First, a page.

A favorite of both cat owners and popular culture, rare ginger kitties show off beautiful shades of red, orange, and yellow fur often adorned with unique white stripes. Although their fiery coloring could make them special all on their own, there are multiple reasons that ginger cats win over so many hearts. And one of them is the fact that they get their own yearly holiday—”Ginger Cat Appreciation Day” on September 1st!
Why Are Ginger Cats So Friendly?
A common misconception about these felines is that their fire-like colors indicate a harsh temperament. This is because, as humans, we tend to associate bright, warm colors, like orange and red, with the feeling of anger, while cooler colors, like black and brown, we tend to associate with calm feelings or sadness. By that logic, any cat with warm-colored fur should be a force to reckon with, shouldn’t it?
However, ginger cats are known to have very friendly, docile temperaments, just as cats of any color can have. In red-headed kitties, though, the genetics that give them their orange hues of fur are the same genetics that give them cool and collected personalities, so it’s very rare to find a ginger cat that will be standoffish to you!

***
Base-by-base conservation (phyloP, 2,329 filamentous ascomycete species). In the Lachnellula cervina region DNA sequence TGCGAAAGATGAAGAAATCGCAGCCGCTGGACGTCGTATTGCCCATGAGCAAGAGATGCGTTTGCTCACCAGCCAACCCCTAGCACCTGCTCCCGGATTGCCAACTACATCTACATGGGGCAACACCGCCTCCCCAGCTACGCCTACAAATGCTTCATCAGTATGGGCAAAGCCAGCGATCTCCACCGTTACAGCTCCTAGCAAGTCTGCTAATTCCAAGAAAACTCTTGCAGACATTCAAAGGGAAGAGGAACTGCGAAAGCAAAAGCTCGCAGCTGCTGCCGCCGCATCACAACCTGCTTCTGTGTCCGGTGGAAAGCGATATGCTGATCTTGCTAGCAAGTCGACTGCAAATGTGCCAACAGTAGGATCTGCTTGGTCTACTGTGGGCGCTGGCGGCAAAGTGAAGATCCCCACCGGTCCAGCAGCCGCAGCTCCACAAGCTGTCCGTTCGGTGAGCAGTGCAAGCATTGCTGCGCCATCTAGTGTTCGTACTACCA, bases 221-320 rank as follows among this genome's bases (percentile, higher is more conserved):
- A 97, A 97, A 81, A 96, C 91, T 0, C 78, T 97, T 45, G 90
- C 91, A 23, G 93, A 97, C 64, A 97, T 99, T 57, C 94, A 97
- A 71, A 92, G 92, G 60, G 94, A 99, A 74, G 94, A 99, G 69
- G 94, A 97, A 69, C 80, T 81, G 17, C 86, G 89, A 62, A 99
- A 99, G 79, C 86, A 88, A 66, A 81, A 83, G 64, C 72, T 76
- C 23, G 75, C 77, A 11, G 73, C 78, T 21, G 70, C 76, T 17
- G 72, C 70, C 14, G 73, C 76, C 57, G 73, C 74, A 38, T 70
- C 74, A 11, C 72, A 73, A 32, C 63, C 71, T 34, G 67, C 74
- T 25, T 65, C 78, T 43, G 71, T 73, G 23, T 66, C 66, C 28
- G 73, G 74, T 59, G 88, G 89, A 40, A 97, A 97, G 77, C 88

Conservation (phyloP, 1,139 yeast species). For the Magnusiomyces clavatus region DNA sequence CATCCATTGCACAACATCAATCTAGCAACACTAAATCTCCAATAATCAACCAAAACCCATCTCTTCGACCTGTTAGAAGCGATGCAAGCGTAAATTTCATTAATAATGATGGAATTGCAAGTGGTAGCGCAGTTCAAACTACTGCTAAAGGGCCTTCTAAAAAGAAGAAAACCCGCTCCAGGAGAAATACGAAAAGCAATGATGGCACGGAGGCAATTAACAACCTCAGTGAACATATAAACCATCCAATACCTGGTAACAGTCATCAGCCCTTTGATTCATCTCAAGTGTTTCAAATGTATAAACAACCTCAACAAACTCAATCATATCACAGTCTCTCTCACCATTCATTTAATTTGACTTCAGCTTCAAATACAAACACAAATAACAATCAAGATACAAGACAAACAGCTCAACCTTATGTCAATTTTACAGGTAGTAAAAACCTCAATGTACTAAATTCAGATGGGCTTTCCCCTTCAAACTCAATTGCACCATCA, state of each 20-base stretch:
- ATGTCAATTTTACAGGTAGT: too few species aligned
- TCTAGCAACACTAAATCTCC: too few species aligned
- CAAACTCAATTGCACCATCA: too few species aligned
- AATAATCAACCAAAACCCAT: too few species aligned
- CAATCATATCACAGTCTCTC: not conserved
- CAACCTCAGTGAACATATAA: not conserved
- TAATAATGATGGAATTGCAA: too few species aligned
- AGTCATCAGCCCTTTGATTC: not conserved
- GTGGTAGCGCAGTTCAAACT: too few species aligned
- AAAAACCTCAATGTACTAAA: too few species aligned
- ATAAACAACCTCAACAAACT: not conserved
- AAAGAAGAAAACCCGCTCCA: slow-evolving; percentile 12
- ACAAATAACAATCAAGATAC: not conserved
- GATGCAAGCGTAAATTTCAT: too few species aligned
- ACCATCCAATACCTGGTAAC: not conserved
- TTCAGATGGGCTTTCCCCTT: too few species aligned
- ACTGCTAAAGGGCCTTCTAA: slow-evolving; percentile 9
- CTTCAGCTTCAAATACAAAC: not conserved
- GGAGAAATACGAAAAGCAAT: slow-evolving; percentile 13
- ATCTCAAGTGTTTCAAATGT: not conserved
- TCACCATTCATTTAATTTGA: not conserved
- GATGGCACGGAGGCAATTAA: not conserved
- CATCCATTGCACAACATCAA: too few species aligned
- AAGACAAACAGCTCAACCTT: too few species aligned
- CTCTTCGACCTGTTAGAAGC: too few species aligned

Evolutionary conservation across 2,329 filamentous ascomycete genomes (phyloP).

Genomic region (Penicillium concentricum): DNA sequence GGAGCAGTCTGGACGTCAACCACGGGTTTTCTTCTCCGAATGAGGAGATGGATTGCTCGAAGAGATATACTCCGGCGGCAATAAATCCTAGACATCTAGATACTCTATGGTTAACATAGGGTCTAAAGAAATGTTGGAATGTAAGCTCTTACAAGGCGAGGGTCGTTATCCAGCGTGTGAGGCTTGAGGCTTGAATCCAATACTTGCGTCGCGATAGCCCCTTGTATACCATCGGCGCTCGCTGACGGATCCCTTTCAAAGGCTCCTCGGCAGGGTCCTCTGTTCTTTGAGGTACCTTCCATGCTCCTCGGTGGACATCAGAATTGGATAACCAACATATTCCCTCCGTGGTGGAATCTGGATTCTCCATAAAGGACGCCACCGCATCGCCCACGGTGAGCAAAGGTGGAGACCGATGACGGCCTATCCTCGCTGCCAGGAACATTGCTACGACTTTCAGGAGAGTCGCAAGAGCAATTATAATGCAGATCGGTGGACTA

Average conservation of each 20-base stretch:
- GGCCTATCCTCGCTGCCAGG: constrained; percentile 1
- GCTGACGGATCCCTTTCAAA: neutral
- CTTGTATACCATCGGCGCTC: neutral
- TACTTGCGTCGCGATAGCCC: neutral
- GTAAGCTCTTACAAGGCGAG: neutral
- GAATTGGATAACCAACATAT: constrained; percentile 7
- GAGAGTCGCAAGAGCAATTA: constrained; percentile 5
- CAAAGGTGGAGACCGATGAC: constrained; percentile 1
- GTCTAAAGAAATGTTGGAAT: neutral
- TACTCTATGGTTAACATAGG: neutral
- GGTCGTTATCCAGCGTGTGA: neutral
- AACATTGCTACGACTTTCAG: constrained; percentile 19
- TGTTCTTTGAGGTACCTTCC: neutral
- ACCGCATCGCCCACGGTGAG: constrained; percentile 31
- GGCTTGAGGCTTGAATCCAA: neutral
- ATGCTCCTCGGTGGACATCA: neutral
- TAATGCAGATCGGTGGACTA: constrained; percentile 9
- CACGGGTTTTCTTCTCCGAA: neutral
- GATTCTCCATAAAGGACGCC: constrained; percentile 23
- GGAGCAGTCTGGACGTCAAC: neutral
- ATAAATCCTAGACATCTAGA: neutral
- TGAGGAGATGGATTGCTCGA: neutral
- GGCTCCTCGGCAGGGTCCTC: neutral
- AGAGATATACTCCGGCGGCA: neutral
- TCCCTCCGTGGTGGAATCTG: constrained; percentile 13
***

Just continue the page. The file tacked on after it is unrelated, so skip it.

Why Are Ginger Cats So Rare?
Just as with redheaded humans, redheaded kittens must have just the right genes to grow fiery fur.
In both cats and people, hair/fur color is determined by a combination of dominant and recessive traits, and in both species, red coloring is a recessive trait. Just as taught in many high school biology classes, we learn that dominant traits always win over recessive ones, unless there are no dominant traits present. In that case, 2 recessive traits of red coloring must be present for the red to show through. Because genetics must align perfectly for this to happen, cats with ginger hair are rare!
Are Ginger Cats Always Male?
Not all ginger cats are male, but most of them are. This goes back to that biology lesson in dominant/recessive traits because, in cats, these traits are attached to the X chromosomes only. Female cats have 2 X chromosomes while males have both an X and Y, and females need the ginger coloring to show on both of their chromosomes to become a full ginger cat while males only need the coloring to come through on their single X chromosome to become a ginger.
When all is said and done, about 80% of all ginger cats are male, while only 20% are female, all because of these genetic matchups!
Ginger cats are rare, but they’re extremely lovable and colorful. Any cat owner who that’s lucky enough to have one, too, should remember why they’re so special every day, not just today, on “Ginger Cat Appreciation Day!”